* * *

After remaining on the toilet for several minutes, with the door closed, crying softly, just as when she was in the closet, Milena gathers her courage and steps out. She washes her face with care, wets her hair, ties it up in a ponytail, and tidies herself up as much as possible. The only thing she can’t remedy is the reddish color of her eyes—that and the infinite sadness seizing her throat, a huge void, like an old hunger. Several women, always in a flock, come into the restroom, chattering, talking with each other, laughing, and placing themselves in front of the sinks next to Milena. They jostle her to get a piece of the mirror, a piece of their own image.

What if she were to talk to them, tell them everything that happened? Will they stop worrying about finding a maid, catching an end-of-season sale at the Palacio de Hierro department store, holding on to their husbands, despite everything? Will they reflect for a moment and stop shoving her to powder their cheeks, put on mascara, and touch up their hair? Probably not. Neither her aunt nor her mother listened to her. One afternoon, she found her aunt alone in the kitchen, drinking a cup of chocolate milk. For the first time, Milena dared to talk about what had been happening for years. Her aunt was furious when she heard Milena tell the sordid deeds her “dear husband could never have committed.” The girl ran from the kitchen to hide in the closet as her aunt threw dishes and cups on the floor. Crying, pulling her hair with both hands, and refusing to believe, she called her sister-in-law and ordered flatly: “Come and pick up your daughter. We don’t want her here anymore.” Her mother’s reaction was not much different. She slapped Milena several times through her tears, repeating, “But my brother wouldn’t do such a thing, stupid girl. Why are you making up something like that?” She clearly ruined her chance of going to middle school and high school in the city with her aunt and uncle paying.

Milena steps back and frees herself from the hips pressing against her, leaving space for another woman in front of the mirror. Calmer than before, but still weak in the knees, she walks toward her table by the window. The waitress pours more coffee into her cup and smiles at this poor young woman with sad eyes.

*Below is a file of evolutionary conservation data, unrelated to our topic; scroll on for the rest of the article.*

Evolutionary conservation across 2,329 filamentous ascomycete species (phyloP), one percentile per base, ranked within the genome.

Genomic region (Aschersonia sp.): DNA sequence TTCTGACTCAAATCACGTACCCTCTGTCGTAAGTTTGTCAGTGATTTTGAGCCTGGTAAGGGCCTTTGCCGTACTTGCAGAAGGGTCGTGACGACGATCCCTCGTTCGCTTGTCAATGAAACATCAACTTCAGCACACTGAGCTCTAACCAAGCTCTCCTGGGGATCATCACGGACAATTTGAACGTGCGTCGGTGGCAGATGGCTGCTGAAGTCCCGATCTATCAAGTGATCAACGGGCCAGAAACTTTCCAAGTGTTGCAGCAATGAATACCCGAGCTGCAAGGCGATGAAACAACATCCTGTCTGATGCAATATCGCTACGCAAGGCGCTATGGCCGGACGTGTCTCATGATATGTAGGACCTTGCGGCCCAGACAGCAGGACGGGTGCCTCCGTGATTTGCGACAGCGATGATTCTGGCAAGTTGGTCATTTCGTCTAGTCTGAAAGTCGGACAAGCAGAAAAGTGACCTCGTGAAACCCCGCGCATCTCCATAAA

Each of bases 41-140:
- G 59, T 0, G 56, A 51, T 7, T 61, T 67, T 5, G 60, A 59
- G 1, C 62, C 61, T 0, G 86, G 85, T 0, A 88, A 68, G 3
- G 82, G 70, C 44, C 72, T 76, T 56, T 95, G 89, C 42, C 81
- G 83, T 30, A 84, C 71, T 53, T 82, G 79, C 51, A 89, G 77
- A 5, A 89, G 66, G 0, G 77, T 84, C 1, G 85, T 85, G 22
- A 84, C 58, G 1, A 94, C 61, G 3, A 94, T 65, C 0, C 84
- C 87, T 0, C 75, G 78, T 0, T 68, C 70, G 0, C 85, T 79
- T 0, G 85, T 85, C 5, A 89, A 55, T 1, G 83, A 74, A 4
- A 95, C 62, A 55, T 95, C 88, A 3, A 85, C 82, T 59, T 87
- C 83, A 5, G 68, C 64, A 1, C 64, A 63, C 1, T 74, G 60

* * *

Later it was no longer necessary to resort to the tickling game. It wasn’t just a finger anymore. At night, her uncle came through the door of Milena’s bedroom and lay next to her on the bed. She pretended to sleep and not to notice anything. He fought the urge to scream, his mouth filled with pleasure, keeping as silent as possible. Milena learned to transport herself to the still of the closet. There her mind went blank. She could leave her body and watch what was happening from outside without feeling anything. There she saw the pale body of a girl frozen under the brown mass of a man. Each time he panted more intensely until he fell exhausted, fixed his flannel pants, and hurried out of the dark bedroom. Only then could Milena go back to and take shelter in her body, cocooned under the sheets and blankets that failed to warm her.

* * *

Outside the window, the city has come back to life. The sky has cleared up, and the people have gone back to the streets as if nothing happened, trying to avoid the puddles that will stay there for a few days. The sun peeps out from behind the fleeing clouds and begins to warm the afternoon air. Milena asks for the bill, gulps her coffee, puts away her magazine, leaves a tip, and springs to her feet. Two tables away, the couple carries on their same role: he talks and caresses his round coffee cup; she listens and eats her tres leches cake. As he pauses, the man takes a long swig of his coffee. Just then Milena bumps against his sturdy body—sadly familiar—spilling the hot coffee on his chest, legs, and crotch.

Milena walks away without saying a word, ignoring the man’s furious shouts. She can’t hear anything as a flicker of a smile crosses her face, like a ray of light that slowly comes in through a window that has just been opened.

Liliana V. Blum lives in Ciudad Madero, Tamaulipas, Mexico. She is the author of The Curse of Eve and Other Stories (Host Publications, forthcoming 2007). In the US, Toshiya Kamei has published translations of her stories in various literary journals, including Eclectica, Hobart, and The Pedestal Magazine. Toshiya Kamei is the translator of The Curse of Eve and Other Stories and an MFA student in translation at the University of Arkansas. Kamei’s translations of fiction and poetry from Spanish have appeared in such journals as Burnside Review, International Poetry Review, and The Modern Review.

Translated by Toshiya Kamei